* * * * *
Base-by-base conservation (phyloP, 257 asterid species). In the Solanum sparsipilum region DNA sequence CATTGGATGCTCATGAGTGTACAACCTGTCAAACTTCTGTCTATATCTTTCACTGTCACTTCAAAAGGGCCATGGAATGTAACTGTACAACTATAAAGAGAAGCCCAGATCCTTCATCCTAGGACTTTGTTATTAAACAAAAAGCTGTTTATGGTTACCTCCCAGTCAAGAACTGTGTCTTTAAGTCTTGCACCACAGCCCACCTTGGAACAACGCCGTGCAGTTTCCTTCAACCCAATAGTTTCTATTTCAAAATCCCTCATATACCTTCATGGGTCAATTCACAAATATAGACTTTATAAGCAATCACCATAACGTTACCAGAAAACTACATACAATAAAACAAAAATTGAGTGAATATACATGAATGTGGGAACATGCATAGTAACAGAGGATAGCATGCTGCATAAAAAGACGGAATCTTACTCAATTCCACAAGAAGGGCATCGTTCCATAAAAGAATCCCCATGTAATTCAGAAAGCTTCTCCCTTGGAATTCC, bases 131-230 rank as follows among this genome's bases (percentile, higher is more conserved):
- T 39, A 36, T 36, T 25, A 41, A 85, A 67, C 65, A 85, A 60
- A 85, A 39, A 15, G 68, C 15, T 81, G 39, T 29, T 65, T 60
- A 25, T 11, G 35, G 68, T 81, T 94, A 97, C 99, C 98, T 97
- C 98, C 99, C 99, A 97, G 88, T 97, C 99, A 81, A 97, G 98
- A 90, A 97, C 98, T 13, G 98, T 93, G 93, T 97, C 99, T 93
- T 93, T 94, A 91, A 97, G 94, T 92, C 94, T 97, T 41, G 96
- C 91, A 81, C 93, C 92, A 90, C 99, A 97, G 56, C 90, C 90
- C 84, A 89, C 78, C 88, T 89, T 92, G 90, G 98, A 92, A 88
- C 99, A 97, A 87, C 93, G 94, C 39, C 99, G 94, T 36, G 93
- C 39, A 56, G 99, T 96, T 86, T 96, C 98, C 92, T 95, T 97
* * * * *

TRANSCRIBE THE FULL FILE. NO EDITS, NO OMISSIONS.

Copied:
Base-by-base conservation (phyloP, 257 asterid species). In the Solanum sparsipilum region DNA sequence CATTGGATGCTCATGAGTGTACAACCTGTCAAACTTCTGTCTATATCTTTCACTGTCACTTCAAAAGGGCCATGGAATGTAACTGTACAACTATAAAGAGAAGCCCAGATCCTTCATCCTAGGACTTTGTTATTAAACAAAAAGCTGTTTATGGTTACCTCCCAGTCAAGAACTGTGTCTTTAAGTCTTGCACCACAGCCCACCTTGGAACAACGCCGTGCAGTTTCCTTCAACCCAATAGTTTCTATTTCAAAATCCCTCATATACCTTCATGGGTCAATTCACAAATATAGACTTTATAAGCAATCACCATAACGTTACCAGAAAACTACATACAATAAAACAAAAATTGAGTGAATATACATGAATGTGGGAACATGCATAGTAACAGAGGATAGCATGCTGCATAAAAAGACGGAATCTTACTCAATTCCACAAGAAGGGCATCGTTCCATAAAAGAATCCCCATGTAATTCAGAAAGCTTCTCCCTTGGAATTCC, bases 131-230 rank as follows among this genome's bases (percentile, higher is more conserved):
- T 39, A 36, T 36, T 25, A 41, A 85, A 67, C 65, A 85, A 60
- A 85, A 39, A 15, G 68, C 15, T 81, G 39, T 29, T 65, T 60
- A 25, T 11, G 35, G 68, T 81, T 94, A 97, C 99, C 98, T 97
- C 98, C 99, C 99, A 97, G 88, T 97, C 99, A 81, A 97, G 98
- A 90, A 97, C 98, T 13, G 98, T 93, G 93, T 97, C 99, T 93
- T 93, T 94, A 91, A 97, G 94, T 92, C 94, T 97, T 41, G 96
- C 91, A 81, C 93, C 92, A 90, C 99, A 97, G 56, C 90, C 90
- C 84, A 89, C 78, C 88, T 89, T 92, G 90, G 98, A 92, A 88
- C 99, A 97, A 87, C 93, G 94, C 39, C 99, G 94, T 36, G 93
- C 39, A 56, G 99, T 96, T 86, T 96, C 98, C 92, T 95, T 97